• 4. By constricting fed insects at various positions it has been possible to show that most of the diuretic hormone is released into the region close to but behind the mesothoracic ganglionic mass. (biologists.org)
  • Lepidoptera
  • Lepidoptera (/ˌlɛpɪˈdɒptərə/ lep-i-DOP-tər-ə) is an order of insects that includes butterflies and moths (both are called lepidopterans). (wikipedia.org)
  • molt
  • The level gradually decreases during the development of the insect, allowing it to proceed to successive instars with each molt. (wikipedia.org)
  • After a certain point the ligation had no effect and both sections of the insect would molt or pupate. (wikipedia.org)
  • cells
  • Recent findings in Chris Q. Doe lab have found a novel role of this hormone in regulating temporal gene transitions within neural stem cells. (wikipedia.org)
  • peptides
  • Insect CRF-related peptides are so-called because of their similarity to the CRF-related peptides of vertebrates, which indicates a long evolutionary history. (wikipedia.org)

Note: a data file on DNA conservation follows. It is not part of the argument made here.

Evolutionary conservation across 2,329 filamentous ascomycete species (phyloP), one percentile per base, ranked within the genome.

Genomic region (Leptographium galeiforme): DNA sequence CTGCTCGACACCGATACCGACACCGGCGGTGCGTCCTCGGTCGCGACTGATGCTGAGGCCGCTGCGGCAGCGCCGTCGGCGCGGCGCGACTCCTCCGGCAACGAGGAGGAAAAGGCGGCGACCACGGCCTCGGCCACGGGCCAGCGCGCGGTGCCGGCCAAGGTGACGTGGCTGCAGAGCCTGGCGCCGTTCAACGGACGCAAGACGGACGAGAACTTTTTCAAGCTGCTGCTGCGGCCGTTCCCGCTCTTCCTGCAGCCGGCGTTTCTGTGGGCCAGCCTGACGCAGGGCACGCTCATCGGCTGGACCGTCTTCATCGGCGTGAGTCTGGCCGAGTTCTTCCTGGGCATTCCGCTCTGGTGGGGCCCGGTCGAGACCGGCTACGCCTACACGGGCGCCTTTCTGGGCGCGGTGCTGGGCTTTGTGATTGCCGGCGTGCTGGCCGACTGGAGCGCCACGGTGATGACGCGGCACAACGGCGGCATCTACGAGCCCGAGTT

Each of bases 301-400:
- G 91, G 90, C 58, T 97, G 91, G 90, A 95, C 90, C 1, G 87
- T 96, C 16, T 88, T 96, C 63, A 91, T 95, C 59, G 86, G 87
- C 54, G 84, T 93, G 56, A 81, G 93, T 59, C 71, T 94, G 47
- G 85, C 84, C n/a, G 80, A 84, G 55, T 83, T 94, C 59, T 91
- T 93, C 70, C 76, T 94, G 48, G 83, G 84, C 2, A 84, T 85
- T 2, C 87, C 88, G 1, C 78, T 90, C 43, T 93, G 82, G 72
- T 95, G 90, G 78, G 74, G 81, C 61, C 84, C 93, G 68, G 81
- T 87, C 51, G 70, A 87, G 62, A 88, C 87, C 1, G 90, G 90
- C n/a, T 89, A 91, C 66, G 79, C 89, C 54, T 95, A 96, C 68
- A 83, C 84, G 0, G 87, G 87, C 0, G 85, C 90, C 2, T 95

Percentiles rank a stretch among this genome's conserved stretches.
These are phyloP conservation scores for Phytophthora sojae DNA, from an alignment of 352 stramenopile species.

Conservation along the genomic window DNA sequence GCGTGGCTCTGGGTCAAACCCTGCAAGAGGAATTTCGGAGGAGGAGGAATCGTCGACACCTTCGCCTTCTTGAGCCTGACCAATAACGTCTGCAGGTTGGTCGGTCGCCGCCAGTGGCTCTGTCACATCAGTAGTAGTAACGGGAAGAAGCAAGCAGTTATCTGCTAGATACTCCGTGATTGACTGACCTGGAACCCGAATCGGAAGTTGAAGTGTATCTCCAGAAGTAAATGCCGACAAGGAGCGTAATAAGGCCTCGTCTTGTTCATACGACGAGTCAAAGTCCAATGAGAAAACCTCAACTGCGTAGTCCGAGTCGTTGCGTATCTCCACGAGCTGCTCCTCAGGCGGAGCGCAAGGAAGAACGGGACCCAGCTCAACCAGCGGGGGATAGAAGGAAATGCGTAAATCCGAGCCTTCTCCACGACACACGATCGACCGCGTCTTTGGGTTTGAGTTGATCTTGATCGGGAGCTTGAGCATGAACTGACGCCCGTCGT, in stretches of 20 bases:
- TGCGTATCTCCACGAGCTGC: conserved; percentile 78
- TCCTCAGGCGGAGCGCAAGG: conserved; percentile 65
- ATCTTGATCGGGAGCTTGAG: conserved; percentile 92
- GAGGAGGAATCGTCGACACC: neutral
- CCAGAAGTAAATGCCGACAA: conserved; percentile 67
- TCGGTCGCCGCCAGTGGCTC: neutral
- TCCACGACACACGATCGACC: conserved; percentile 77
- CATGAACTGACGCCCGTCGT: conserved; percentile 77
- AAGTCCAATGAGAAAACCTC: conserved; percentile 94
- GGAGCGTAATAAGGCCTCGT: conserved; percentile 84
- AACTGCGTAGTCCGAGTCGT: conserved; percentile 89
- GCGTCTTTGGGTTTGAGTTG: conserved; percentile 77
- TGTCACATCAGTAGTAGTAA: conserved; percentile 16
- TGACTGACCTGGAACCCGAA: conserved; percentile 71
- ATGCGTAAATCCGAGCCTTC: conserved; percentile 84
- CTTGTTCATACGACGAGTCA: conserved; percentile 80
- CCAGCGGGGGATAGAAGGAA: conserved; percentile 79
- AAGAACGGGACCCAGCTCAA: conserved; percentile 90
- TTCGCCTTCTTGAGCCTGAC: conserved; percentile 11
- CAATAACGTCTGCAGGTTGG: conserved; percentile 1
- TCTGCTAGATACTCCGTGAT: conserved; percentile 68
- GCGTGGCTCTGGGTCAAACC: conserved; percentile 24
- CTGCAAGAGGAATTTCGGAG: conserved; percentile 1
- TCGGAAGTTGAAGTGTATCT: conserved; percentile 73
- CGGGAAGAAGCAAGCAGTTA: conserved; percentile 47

• Although only a few orders are represented so far, CRF-related peptides are suspected to be ubiquitous in insects. (wikipedia.org)
  • chemicals
  • It has been clear for well over a hundred years since the first studies by Berthold (1849) that chemicals (that later turned out to be hormones) can unlock specific behaviors that are not accessible to the animal under other conditions. (springer.com)
  • Tenebrio
  • The structure of the protein has been investigated well in fruit fly (Drosophila melanogaster), and in some insect species bursicon gene has been sequenced, including the mosquito (Anopheles gambiae), cricket (Gryllus bimaculatus), locust (Locusta migratoria), and mealworm (Tenebrio molitor). (wikipedia.org)
  • roles
  • Juvenile hormone (JH) plays key roles in insect development, reproduction, and many other physiological functions. (ups-tlse.fr)